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Earthquakes and civilizations of the Indus Valley; a challenge for archaeoseismology

Robert L. Kovach, Kelly Grijalva and Amos Nur
Earthquakes and civilizations of the Indus Valley; a challenge for archaeoseismology (in Ancient earthquakes, Manuel Sintubin (editor), Iain S. Stewart (editor), Tina M. Niemi (editor) and Erhan Altunel (editor))
Special Paper - Geological Society of America (2010) 471: 119-127

Abstract

Civilizations have existed in the proximity of the Indus River valley regions of modern Pakistan and India from at least 3000 B.C. onward. Geographically, the region encompasses a swath of the Makran coast, the alluvial plain and delta of the Indus River, and the Runn of Kachchh. The regional tectonic setting is controlled by the collision of the Indian and Eurasian Plates and the subduction of the Arabian Plate beneath the Eurasian Plate. Earthquakes have undoubtedly struck many ancient sites, but finding their footprint in a riparian environment represents a challenge for archaeoseismology. However, some insight into seismoarchaeological indicators can be gleaned from examining the earthquake effects produced by historical infrequent large-magnitude events that have occurred in the region. Studies of these earthquakes emphasize the importance of repeated reconstructions, direct faulting, river damming from seismic uplift, and coastal elevation change as indicators of past earthquakes. Examples of past earthquake effects are presented for Banbhore in the Indus Delta, Brahmanabad, and the Harappan sites of Kalibangan and Dholavira. Future hermeneutic investigations in the region need to incorporate a seismological/tectonic perspective and not rely solely on serendipity.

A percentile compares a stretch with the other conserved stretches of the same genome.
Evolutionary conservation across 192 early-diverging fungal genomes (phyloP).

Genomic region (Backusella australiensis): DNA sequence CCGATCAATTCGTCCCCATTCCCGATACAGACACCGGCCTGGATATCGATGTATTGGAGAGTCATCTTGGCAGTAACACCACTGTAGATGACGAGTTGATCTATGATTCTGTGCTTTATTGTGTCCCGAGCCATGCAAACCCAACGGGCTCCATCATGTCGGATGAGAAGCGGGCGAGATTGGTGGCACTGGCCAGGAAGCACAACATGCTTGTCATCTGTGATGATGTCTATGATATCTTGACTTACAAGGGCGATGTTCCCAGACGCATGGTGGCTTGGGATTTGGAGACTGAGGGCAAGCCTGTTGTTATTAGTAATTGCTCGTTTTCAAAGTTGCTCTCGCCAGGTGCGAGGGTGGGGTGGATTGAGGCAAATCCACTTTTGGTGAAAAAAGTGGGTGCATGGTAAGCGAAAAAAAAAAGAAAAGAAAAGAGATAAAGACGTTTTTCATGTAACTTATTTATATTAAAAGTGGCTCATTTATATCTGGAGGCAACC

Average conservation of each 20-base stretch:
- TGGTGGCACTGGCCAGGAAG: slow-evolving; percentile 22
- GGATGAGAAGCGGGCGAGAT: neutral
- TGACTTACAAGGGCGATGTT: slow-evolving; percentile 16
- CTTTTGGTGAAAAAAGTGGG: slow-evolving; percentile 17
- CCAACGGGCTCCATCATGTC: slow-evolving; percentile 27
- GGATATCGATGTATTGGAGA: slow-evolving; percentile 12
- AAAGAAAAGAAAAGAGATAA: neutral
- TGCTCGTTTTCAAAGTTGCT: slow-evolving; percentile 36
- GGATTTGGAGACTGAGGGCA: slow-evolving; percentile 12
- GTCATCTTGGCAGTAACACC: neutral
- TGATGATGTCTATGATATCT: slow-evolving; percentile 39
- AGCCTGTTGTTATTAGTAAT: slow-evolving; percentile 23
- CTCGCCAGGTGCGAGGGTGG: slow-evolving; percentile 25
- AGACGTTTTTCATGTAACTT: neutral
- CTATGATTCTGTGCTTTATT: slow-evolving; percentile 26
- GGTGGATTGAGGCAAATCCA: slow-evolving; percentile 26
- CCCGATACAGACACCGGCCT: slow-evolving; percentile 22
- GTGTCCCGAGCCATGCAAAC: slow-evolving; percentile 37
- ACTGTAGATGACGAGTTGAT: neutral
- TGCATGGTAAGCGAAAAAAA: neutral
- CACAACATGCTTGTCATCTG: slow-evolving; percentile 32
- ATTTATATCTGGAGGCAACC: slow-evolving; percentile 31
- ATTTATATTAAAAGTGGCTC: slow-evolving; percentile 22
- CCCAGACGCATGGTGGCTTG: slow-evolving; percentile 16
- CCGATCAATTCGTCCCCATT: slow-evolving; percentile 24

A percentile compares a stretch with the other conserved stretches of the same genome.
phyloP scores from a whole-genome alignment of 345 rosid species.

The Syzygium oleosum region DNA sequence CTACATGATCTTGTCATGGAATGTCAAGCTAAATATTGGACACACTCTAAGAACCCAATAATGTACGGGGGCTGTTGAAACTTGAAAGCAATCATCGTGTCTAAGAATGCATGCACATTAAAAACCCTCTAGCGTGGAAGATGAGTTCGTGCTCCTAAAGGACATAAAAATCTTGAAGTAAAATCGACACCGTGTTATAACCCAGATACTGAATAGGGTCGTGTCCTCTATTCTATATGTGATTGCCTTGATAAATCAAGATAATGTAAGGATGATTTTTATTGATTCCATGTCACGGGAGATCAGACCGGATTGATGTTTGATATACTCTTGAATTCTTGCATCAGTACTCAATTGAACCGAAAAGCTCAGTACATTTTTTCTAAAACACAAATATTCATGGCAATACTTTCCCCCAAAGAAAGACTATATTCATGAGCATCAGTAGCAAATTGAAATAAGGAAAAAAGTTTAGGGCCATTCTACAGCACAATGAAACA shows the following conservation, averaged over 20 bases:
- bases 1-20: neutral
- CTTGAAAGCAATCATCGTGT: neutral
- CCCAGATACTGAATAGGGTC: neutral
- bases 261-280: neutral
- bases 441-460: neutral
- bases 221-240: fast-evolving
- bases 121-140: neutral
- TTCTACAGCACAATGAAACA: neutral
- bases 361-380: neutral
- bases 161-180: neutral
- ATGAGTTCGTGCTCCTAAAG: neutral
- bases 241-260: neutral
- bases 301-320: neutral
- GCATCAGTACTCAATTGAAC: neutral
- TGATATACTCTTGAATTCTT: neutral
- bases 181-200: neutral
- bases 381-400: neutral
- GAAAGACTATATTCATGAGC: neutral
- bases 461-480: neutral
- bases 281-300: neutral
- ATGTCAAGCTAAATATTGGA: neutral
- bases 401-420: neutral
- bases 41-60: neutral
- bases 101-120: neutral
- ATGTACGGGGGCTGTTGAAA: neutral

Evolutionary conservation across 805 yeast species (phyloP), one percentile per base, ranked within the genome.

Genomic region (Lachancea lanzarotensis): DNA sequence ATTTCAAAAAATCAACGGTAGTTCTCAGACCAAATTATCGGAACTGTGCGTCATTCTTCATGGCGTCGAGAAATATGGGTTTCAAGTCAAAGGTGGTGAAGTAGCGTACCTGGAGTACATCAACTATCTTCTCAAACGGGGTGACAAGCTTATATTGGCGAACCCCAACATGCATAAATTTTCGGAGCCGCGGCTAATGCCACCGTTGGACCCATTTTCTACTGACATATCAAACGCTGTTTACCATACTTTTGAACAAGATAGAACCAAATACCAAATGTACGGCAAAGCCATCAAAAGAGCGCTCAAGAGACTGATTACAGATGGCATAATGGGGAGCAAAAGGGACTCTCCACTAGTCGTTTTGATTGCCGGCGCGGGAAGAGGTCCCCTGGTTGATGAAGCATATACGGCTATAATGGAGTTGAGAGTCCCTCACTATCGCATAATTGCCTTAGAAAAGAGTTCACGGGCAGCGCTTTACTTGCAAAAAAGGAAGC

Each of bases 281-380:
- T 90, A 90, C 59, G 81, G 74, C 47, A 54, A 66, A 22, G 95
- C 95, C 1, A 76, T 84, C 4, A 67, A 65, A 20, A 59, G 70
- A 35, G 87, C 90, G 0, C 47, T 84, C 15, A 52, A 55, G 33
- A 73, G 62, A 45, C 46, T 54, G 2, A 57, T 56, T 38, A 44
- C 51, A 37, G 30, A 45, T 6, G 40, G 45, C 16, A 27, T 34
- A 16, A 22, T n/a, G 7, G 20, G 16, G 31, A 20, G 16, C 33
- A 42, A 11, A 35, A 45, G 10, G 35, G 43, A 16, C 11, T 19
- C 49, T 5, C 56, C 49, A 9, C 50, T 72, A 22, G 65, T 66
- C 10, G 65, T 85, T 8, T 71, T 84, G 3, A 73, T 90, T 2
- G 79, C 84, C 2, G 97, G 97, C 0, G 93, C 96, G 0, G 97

ISSN: 0072-1077
EISSN: 2331-219X
Coden: GSAPAZ
Serial Title: Special Paper - Geological Society of America
Serial Volume: 471
Title: Earthquakes and civilizations of the Indus Valley; a challenge for archaeoseismology
Title: Ancient earthquakes
Author(s): Kovach, Robert L.Grijalva, KellyNur, Amos
Author(s): Sintubin, Manueleditor
Author(s): Stewart, Iain S.editor
Author(s): Niemi, Tina M.editor
Author(s): Altunel, Erhaneditor
Affiliation: Stanford University, Department of Geophysics, Stanford, CA, United States
Affiliation: Katholieke Univesiteit Leuven, Department of Earth and Environmental Sciences, Leuven, Belgium
Pages: 119-127
Published: 2010
Text Language: English
Publisher: Geological Society of America (GSA), Boulder, CO, United States
References: 51
Accession Number: 2011-015765
Categories: Quaternary geologySeismology
Document Type: Serial
Bibliographic Level: Analytic
Illustration Description: illus. incl. 1 table, geol. sketch maps
N07°00'00" - N37°00'00", E68°00'00" - E97°00'00"
N23°34'60" - N37°30'00", E60°15'00" - E75°15'00"
Secondary Affiliation: University of Plymouth, GBR, United KingdomUniversity of Missouri-Kansas City, USA, United StatesEskisehir Osmangazi University, TUR, TurkeyUniversity of California, Berkeley, USA, United States
Country of Publication: United States
Secondary Affiliation: GeoRef, Copyright 2017, American Geosciences Institute. Reference includes data supplied by the Geological Society of America, Boulder, CO, United States
Update Code: 201110
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